President Jacob Zuma has presented an update to foreign ambassadors and high commissioners resident in South Africa today. In his address, the President discussed South Africa’s standpoint on various African and foreign policy issues…including his opinion on who’s to blame for the current refugee crisis and whether Al Bashir should be allowed to attend a conference in South Africa later this year.
The event – Comprehensive Briefing on International Relations – was held at the Sefako Makgatho Presidential Guesthouse in Pretoria and focused on peace and security. Here are the main points the President raised:
On South Sudan…
The President said “we are concerned” with ongoing conflict in South Sudan and reiterated South Africa’s support for the signing of the Malian Peace and Reconciliation agreement.
Deputy President Ramaphosa will continue to represent South Africa on this issue, he said. He also urged the East African Community to continue its political dialogue to find a lasting solution to Burundi.
The President also condemned terrorism in Somalia, Kenya, Mali, eastern Nigeria and other parts of Africa.
On Illegal Immigration…
The President says the government has been working with the South African Development Community (SADC) to “find a solution to illegal immigration.”
He said SADC is challenged by borders which don’t effectively act as barriers and said innovative solutions are required.
On Emigration from Africa and the Middle East…
The President laid the blame for the “flying…flocking” of refugees to Europe on NATO, claiming that the “painful truth” is that it was the result of their “interference”. and that the bombarding of Libya and killing of its leader lead to the current unstable environment. Africa had a roadmap before they interfered, he said. He said the expanding refugee crisis is a manifestation of the impact of war and poverty and that before the “Arab Spring” there was “no migration crisis”.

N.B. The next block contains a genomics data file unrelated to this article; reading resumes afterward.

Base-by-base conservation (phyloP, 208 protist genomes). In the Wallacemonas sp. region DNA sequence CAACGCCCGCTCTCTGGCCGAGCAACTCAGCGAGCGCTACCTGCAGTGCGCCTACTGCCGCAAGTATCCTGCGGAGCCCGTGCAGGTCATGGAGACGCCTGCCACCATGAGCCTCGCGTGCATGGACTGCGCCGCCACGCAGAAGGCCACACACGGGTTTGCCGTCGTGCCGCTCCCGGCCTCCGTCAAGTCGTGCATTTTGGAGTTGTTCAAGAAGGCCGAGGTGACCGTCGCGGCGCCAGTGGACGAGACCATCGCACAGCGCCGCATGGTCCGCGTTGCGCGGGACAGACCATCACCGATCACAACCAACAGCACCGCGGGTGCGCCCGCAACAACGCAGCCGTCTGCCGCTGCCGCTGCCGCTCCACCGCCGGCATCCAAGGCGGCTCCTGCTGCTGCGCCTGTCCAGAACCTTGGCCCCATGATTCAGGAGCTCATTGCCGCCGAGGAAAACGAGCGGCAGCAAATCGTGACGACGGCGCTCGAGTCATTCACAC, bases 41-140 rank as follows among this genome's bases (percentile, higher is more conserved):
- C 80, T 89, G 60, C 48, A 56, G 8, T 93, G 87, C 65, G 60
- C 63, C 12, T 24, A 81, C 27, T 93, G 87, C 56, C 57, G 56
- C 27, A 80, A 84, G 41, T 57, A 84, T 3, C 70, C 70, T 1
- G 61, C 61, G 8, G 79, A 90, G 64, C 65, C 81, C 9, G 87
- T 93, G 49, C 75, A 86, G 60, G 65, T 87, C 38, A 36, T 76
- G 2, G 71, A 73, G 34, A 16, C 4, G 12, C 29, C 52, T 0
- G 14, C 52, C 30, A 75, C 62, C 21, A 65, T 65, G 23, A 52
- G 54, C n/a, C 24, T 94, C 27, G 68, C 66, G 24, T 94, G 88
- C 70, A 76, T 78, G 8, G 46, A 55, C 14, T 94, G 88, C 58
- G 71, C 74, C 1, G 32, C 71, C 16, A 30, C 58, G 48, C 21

On Ebola, the UN and Palestine…
The President says a success story of note – when the United Nations General Assembly meets next week – will be the “significant progress” made by Liberia and Sierra Leone in combatting Ebola.
As part of G77 with China, Zuma said the group will advocate for reform of the UN system to make it more responsive.
The President hailed the UNGA’s approval for the Palestinian flag to fly in front of UN head quarters as a great victory for peace and said an “urgent solution” is needed for the right of return of Palestinian refugees.
The President reported that South African envoys to the MIddle East have concluded consultations in Palestine, Isreal, Jordan, Iran, UAE, Qatar, Turkey, Egypt and Syria.
Zuma welcomed the release of the #CubanFive and mentioned their recent visit to South Africa.
He said the painful human tragedy of 4-million Syrian refugees reminds us of the need to find a lasting solution…and emphasised that the international community must reject external military interference in Syria in order to achieve lasting peace.
He pointed out that it took It took “the painful picture of a drowning 4-year-old Syrian child to shake the world” and called on “our European partners” and Syria’s neighbours to assist the refugees. The President also pledged South Africa’s support.
On G20 and other conferences…
South Africa will attend the G20 forum in Istanbul, Turkey, in October, as well as the third India-Africa Partnership Conference next month. Zuma said South Africa will continue to pursue economic cooperation and advocate for a reform of international financial institutions.
South Africa will also participate in the Commonwealth Heads of Government meeting in Malta later this year, as well as the Climate Change conference in Paris at the end of the year.
On Al Bashir and #FOCAC (Forum on China-Africa Cooperation)…
Questions have arisen about whether President Al Bashir of Sudan will attend the #FOCAC conference which South Africa is hosting in December. Zuma said “it should be remembered that Sudan is a member of #FOCAC hence it is expected” that its government will attend.
He also said that the SA government is aware of the order made by the ICC, and the case relating to President Bashir visiting South Africa in June. He said the governmnet is “studying the order” and will determine whether a course of action “if any” should be taken.
After President Zuma’s address, the South African and foreign ministers gathered in separate rooms in the building to hold more informal discussions.